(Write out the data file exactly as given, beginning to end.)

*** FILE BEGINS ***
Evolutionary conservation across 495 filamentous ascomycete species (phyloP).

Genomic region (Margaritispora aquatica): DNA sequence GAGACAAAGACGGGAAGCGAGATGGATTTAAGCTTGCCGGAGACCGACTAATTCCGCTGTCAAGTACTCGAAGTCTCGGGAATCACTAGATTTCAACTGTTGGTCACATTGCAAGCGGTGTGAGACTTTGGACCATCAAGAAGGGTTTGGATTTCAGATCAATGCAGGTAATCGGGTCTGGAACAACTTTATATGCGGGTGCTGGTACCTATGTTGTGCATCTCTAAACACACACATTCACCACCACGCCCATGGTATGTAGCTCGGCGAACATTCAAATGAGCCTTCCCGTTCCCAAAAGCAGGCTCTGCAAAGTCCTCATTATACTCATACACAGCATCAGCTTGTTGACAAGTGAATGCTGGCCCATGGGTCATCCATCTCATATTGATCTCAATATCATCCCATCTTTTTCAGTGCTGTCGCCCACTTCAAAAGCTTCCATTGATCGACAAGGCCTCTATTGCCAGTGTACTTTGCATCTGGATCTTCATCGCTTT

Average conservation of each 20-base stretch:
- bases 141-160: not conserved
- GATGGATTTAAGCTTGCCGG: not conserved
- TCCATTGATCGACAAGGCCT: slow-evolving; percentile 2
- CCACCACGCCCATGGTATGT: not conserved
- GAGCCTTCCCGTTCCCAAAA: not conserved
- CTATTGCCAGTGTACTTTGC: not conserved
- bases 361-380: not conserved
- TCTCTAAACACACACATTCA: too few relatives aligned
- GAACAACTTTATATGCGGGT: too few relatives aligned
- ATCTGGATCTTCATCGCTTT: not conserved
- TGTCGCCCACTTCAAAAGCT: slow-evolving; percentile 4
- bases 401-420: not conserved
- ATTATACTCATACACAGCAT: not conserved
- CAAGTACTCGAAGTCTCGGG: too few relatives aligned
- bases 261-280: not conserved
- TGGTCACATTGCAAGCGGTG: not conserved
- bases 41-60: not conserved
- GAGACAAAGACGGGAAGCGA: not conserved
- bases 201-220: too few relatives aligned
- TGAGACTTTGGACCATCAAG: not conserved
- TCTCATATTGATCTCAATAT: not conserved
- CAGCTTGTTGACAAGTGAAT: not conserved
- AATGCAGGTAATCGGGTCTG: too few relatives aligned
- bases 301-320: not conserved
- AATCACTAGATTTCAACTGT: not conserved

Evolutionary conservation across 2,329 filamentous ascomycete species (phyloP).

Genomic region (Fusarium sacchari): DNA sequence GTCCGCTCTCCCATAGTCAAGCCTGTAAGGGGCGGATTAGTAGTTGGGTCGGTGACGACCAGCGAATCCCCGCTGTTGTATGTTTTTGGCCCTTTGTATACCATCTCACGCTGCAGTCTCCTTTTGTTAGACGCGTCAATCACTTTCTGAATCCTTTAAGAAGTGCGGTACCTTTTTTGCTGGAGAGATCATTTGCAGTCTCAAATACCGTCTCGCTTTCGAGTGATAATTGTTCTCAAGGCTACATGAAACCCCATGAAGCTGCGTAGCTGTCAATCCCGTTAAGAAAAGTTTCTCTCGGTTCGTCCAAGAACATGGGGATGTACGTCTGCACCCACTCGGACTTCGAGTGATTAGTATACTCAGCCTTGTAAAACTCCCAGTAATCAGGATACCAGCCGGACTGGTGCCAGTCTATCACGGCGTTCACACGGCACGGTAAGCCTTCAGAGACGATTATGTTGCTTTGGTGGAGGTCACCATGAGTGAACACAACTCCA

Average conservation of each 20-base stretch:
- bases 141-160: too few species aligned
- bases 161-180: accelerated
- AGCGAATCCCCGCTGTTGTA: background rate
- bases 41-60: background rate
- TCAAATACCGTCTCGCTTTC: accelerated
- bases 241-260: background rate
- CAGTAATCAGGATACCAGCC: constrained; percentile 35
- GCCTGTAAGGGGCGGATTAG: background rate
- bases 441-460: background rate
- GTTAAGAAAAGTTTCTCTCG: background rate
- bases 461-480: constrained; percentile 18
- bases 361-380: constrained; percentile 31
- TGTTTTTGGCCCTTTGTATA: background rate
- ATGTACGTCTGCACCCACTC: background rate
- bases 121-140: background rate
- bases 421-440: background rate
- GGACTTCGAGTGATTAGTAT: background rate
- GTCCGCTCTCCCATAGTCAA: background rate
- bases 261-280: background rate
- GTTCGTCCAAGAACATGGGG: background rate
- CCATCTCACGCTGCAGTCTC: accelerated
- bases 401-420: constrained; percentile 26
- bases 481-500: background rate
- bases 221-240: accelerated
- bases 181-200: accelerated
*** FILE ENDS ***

Evolutionary conservation across 495 filamentous ascomycete species (phyloP).

Genomic region (Margaritispora aquatica): DNA sequence GAGACAAAGACGGGAAGCGAGATGGATTTAAGCTTGCCGGAGACCGACTAATTCCGCTGTCAAGTACTCGAAGTCTCGGGAATCACTAGATTTCAACTGTTGGTCACATTGCAAGCGGTGTGAGACTTTGGACCATCAAGAAGGGTTTGGATTTCAGATCAATGCAGGTAATCGGGTCTGGAACAACTTTATATGCGGGTGCTGGTACCTATGTTGTGCATCTCTAAACACACACATTCACCACCACGCCCATGGTATGTAGCTCGGCGAACATTCAAATGAGCCTTCCCGTTCCCAAAAGCAGGCTCTGCAAAGTCCTCATTATACTCATACACAGCATCAGCTTGTTGACAAGTGAATGCTGGCCCATGGGTCATCCATCTCATATTGATCTCAATATCATCCCATCTTTTTCAGTGCTGTCGCCCACTTCAAAAGCTTCCATTGATCGACAAGGCCTCTATTGCCAGTGTACTTTGCATCTGGATCTTCATCGCTTT

Average conservation of each 20-base stretch:
- bases 141-160: not conserved
- GATGGATTTAAGCTTGCCGG: not conserved
- TCCATTGATCGACAAGGCCT: slow-evolving; percentile 2
- CCACCACGCCCATGGTATGT: not conserved
- GAGCCTTCCCGTTCCCAAAA: not conserved
- CTATTGCCAGTGTACTTTGC: not conserved
- bases 361-380: not conserved
- TCTCTAAACACACACATTCA: too few relatives aligned
- GAACAACTTTATATGCGGGT: too few relatives aligned
- ATCTGGATCTTCATCGCTTT: not conserved
- TGTCGCCCACTTCAAAAGCT: slow-evolving; percentile 4
- bases 401-420: not conserved
- ATTATACTCATACACAGCAT: not conserved
- CAAGTACTCGAAGTCTCGGG: too few relatives aligned
- bases 261-280: not conserved
- TGGTCACATTGCAAGCGGTG: not conserved
- bases 41-60: not conserved
- GAGACAAAGACGGGAAGCGA: not conserved
- bases 201-220: too few relatives aligned
- TGAGACTTTGGACCATCAAG: not conserved
- TCTCATATTGATCTCAATAT: not conserved
- CAGCTTGTTGACAAGTGAAT: not conserved
- AATGCAGGTAATCGGGTCTG: too few relatives aligned
- bases 301-320: not conserved
- AATCACTAGATTTCAACTGT: not conserved

Evolutionary conservation across 2,329 filamentous ascomycete species (phyloP).

Genomic region (Fusarium sacchari): DNA sequence GTCCGCTCTCCCATAGTCAAGCCTGTAAGGGGCGGATTAGTAGTTGGGTCGGTGACGACCAGCGAATCCCCGCTGTTGTATGTTTTTGGCCCTTTGTATACCATCTCACGCTGCAGTCTCCTTTTGTTAGACGCGTCAATCACTTTCTGAATCCTTTAAGAAGTGCGGTACCTTTTTTGCTGGAGAGATCATTTGCAGTCTCAAATACCGTCTCGCTTTCGAGTGATAATTGTTCTCAAGGCTACATGAAACCCCATGAAGCTGCGTAGCTGTCAATCCCGTTAAGAAAAGTTTCTCTCGGTTCGTCCAAGAACATGGGGATGTACGTCTGCACCCACTCGGACTTCGAGTGATTAGTATACTCAGCCTTGTAAAACTCCCAGTAATCAGGATACCAGCCGGACTGGTGCCAGTCTATCACGGCGTTCACACGGCACGGTAAGCCTTCAGAGACGATTATGTTGCTTTGGTGGAGGTCACCATGAGTGAACACAACTCCA

Average conservation of each 20-base stretch:
- bases 141-160: too few species aligned
- bases 161-180: accelerated
- AGCGAATCCCCGCTGTTGTA: background rate
- bases 41-60: background rate
- TCAAATACCGTCTCGCTTTC: accelerated
- bases 241-260: background rate
- CAGTAATCAGGATACCAGCC: constrained; percentile 35
- GCCTGTAAGGGGCGGATTAG: background rate
- bases 441-460: background rate
- GTTAAGAAAAGTTTCTCTCG: background rate
- bases 461-480: constrained; percentile 18
- bases 361-380: constrained; percentile 31
- TGTTTTTGGCCCTTTGTATA: background rate
- ATGTACGTCTGCACCCACTC: background rate
- bases 121-140: background rate
- bases 421-440: background rate
- GGACTTCGAGTGATTAGTAT: background rate
- GTCCGCTCTCCCATAGTCAA: background rate
- bases 261-280: background rate
- GTTCGTCCAAGAACATGGGG: background rate
- CCATCTCACGCTGCAGTCTC: accelerated
- bases 401-420: constrained; percentile 26
- bases 481-500: background rate
- bases 221-240: accelerated
- bases 181-200: accelerated